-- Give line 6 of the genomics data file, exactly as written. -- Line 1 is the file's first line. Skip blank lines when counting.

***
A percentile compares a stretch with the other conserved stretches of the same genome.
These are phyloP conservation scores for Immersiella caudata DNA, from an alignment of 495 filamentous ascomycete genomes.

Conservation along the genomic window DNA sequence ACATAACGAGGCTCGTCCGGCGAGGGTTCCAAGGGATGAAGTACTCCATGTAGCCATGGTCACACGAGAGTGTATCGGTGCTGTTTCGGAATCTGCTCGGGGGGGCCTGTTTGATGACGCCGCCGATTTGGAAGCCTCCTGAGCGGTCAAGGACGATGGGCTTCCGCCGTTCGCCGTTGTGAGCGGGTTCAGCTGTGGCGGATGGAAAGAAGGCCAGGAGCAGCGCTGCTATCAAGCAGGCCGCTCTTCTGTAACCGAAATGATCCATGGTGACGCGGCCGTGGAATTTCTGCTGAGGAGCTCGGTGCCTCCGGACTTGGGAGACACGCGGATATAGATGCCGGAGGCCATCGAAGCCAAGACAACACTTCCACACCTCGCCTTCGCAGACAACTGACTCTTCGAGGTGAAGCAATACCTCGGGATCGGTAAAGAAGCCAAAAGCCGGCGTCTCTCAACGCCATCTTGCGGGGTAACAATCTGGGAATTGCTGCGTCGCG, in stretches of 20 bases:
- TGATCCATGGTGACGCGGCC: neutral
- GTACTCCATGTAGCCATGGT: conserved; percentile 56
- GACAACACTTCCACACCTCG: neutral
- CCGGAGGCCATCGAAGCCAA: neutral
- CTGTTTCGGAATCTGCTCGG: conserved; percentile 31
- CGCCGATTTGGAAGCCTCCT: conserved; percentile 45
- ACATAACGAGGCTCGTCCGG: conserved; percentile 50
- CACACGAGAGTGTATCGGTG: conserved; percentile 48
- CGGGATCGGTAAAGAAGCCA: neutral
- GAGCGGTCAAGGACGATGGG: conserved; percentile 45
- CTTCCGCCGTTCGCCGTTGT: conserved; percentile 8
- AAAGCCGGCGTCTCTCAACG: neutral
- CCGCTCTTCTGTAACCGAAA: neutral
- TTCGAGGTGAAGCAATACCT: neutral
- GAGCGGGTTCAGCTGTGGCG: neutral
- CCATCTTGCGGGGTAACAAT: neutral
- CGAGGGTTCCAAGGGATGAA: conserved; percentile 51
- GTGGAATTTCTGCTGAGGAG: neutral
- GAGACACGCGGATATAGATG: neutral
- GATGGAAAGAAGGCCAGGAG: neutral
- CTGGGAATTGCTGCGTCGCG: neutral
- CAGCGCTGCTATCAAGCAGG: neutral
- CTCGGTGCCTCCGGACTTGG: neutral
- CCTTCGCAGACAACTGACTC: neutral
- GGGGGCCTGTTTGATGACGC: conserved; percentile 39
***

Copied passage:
- GACAACACTTCCACACCTCG: neutral